On 16 April 2001, Titus announced they had expanded their control shares in Interplay to 72.5%. On the same day, they announced they had purchased Interplay's stake in Virgin Interactive, effectively making the latter a fully-owned subsidiary of Titus, which was to allow the three companies to simplify their European distribution arms under the singular Virgin Interactive umbrella. On August 28, Titus announced that they had appointed Vivendi Universal Publishing as Interplay's North American distributor in order for Interplay to focus more on development. Prior to this, Titus resecured full distribution rights to its titles in North America, which were not counted for as part of the Vivendi Universal deal. On September 27, Interplay announced that Baldur's Gate: Dark Alliance and Giants: Citizen Kabuto would become the first titles under the new agreement. On November 29, 2001, BioWare announced that they had ended their partnership with Interplay, citifying unpaid royalties and Titus sublicensing distribution to third-parties for the reason. BioWare took Neverwinter Nights with them, with Infogrames purchasing worldwide publishing rights to the title in January 2002, while BioWare eventually reconsidered with Interplay.
On January 24, 2002, Interplay founder and CEO Brian Fargo resigned from the company, following Interplay's failed move to expand to console gaming as well as conflictions with Titus Interactive. He later went on to found InXile Entertainment. Titus' co-founder Hervé Caen took over as Interplay's new CEO and began a range of several unpopular but arguably necessary decisions to cancel various projects, in order to save the company. In April 2002, the company sold Shiny Entertainment to Infogrames for $47 million, which at turn also included a then-upcoming video game based on The Matrix as well as the video game rights to the property transferring over. Due to a low share price, Interplay's shares were delisted from the NASDAQ in 2002 and now trade on the over the counter (OTC) market.
The company continued to struggle throughout 2003 following an assortment of poorly-selling console titles. On September 29, 2003, the company was entered into a lawsuit with Vivendi Universal over alleged breaches of their partnership and a failure of payment. This led to Interplay ending their North American distribution deal with Vivendi Universal Games. On December 8, 2003, Interplay closed down Black Isle Studios and laid off their entire staff. The company was also involved in issues including debt. Feargus Urquhart later left Black Isle Studios and Interplay suffered a loss of US$20 million in that year.
By June 2004, Interplay's fate was appearing to show, once employees were showing up locked out of the company's offices and other events ensuring, although Titus' co-founder Eric Caen denied that Interplay was closing, deeming them as being "Still There". However, by June 7, it was reported that several California labor investigators had forcefully shut down Interplay's offices over unpaid royalties to developers, unpaid employees and not issuing any health insurance to them. By June 9, Interplay's offices had reopened after Herve Caen secured the funds to pay the insurance for Interplay's staff. On the same day, Titus Interactive announced they were declaring bankruptcy, which made Interplay's future uncertain. In July, they sold the Redneck Rampage franchise to Vivendi Universal Games for $300,000, and in October, licensed the rights to the Fallout franchise to Bethesda Softworks under a three-game deal, while Interplay would retain ownership of the franchise as well as full rights to an MMO title – Fallout Online. By then, Interplay's financial issues began to worsen.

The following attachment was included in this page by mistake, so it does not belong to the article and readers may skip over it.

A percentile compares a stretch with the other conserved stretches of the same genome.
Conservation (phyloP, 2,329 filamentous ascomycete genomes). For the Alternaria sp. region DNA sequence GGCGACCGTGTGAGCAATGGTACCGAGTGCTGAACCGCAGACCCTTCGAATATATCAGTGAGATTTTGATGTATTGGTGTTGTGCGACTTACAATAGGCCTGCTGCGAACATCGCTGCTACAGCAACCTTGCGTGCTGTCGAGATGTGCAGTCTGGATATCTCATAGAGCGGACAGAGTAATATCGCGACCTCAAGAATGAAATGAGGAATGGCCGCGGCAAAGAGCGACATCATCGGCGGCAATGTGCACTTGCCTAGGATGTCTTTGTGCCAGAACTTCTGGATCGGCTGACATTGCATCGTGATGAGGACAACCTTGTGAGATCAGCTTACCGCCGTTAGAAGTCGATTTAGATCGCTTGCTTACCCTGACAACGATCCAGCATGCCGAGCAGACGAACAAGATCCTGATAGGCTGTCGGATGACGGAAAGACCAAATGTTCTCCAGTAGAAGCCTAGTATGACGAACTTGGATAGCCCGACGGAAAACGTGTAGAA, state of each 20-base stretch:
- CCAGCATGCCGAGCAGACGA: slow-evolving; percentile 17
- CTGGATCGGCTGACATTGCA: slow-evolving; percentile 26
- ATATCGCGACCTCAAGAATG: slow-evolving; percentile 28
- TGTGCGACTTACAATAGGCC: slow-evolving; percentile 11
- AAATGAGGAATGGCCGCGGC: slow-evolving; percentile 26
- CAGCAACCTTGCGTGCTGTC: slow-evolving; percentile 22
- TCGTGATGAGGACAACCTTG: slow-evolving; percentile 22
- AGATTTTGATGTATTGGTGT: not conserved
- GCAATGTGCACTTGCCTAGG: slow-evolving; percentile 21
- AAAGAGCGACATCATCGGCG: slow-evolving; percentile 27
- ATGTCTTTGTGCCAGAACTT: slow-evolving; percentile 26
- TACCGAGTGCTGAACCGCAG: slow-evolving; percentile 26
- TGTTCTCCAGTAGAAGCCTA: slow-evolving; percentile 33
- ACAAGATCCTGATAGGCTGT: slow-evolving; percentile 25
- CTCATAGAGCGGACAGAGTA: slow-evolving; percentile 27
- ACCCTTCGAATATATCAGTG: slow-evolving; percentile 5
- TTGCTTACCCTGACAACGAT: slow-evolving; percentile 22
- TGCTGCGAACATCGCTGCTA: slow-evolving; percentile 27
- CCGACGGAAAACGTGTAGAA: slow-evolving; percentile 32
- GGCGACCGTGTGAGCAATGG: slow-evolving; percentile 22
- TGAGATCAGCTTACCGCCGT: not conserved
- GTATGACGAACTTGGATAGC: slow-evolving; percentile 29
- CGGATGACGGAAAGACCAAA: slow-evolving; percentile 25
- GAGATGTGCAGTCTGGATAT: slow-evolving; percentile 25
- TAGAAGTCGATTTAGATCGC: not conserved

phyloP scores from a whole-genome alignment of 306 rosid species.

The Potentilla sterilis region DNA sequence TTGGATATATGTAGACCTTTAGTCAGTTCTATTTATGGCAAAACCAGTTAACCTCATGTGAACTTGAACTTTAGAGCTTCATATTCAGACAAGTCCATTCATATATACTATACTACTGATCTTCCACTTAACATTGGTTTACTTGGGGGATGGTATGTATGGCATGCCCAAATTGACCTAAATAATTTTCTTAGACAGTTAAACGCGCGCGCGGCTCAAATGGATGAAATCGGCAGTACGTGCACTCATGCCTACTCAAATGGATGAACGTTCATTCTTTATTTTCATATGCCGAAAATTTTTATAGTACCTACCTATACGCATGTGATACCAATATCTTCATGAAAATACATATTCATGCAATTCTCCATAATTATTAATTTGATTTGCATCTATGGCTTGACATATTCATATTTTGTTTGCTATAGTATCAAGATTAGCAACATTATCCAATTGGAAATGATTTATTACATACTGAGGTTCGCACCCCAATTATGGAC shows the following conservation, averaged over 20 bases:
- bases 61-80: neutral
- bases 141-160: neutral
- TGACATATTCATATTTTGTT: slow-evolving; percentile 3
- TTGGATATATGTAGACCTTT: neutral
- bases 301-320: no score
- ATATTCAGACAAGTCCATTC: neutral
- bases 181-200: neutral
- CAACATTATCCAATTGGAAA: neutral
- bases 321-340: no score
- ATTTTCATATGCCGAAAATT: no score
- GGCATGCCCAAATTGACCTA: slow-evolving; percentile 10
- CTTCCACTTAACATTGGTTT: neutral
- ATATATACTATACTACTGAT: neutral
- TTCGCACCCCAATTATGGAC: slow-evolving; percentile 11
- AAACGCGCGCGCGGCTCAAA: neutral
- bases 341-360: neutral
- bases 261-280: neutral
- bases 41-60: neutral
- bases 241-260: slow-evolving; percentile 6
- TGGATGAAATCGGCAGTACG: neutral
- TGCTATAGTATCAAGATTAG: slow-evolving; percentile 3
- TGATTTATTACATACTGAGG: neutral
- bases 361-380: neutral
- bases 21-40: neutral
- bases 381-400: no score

In January 2005, Titus Interactive was officially declared bankrupt and closed down all its French operations effectively. Interplay soon purchased Titus' former assets and led to the company being burdened with debt.
In 2006, Interplay was brought up to the bankruptcy court once again in order to avoid the company going out of business.
In April 2007, in order to pay off creditors, the company altered its licensing agreement with Bethesda Softworks and sold the Fallout IP to them.
In September 2008, several games from Interplay's catalog were re-released on the digital distribution service GOG.com after being unavailable in retail distribution for years.
In August 2013, Interplay acquired the remaining rights to the FreeSpace franchise for $7,500 after THQ went to bankruptcy court.
In September 2016, Interplay announced its intent to sell off its intellectual property, composed of 70 games, working together with Wedbush Securities.
Interplay is co-publishing, with 3D Realms, a remaster of Xatrix Entertainment's 1999 game Kingpin: Life of Crime, which was originally published by Interplay. Known as Kingpin: Reloaded, the game will be developed by Slipgate Ironworks. This was announced on January 17, 2020.
In 2021, Interplay, via Black Isle Studios, re-released Baldur's Gate: Dark Alliance on modern consoles, and later that year also released a port of it on PC for the first time.
In 2003 and 2004 Snowblind Studios and Interplay Entertainment were engaged in a dispute regarding the Dark Alliance Engine for Fallout: Brotherhood of Steel, Baldur's Gate: Dark Alliance II, and the GameCube version of the original Dark Alliance. The dispute was resolved and Interplay would be allowed to work with materials already using the Dark Alliance Engine.
Bethesda Softworks sued Interplay in 2009, regarding the Fallout Online license and selling of Fallout Trilogy and sought an injunction to stop development of Fallout Online and sales of Fallout Trilogy. After several trials spanning almost three years, and in exchange for $2 million, Interplay gave Bethesda the full rights for Fallout Online. Interplay's rights to sell and merchandise Fallout, Fallout 2, and Fallout Tactics: Brotherhood of Steel expired on December 31, 2013.
In 2010, TopWare Interactive revealed that they were developing Battle vs. Chess to be published by SouthPeak Games. Interplay sued them and won an injunction to stop sales in the United States. In 2012, Interplay won the case via default and a settlement for $200,000 plus interest was agreed upon on November 15, 2012.
Main article: List of Interplay games
This is a program in which Interplay publishes video games for indie developers. Five games have been released under the program and each is either a platformer or a puzzle video game and is released under digital distribution.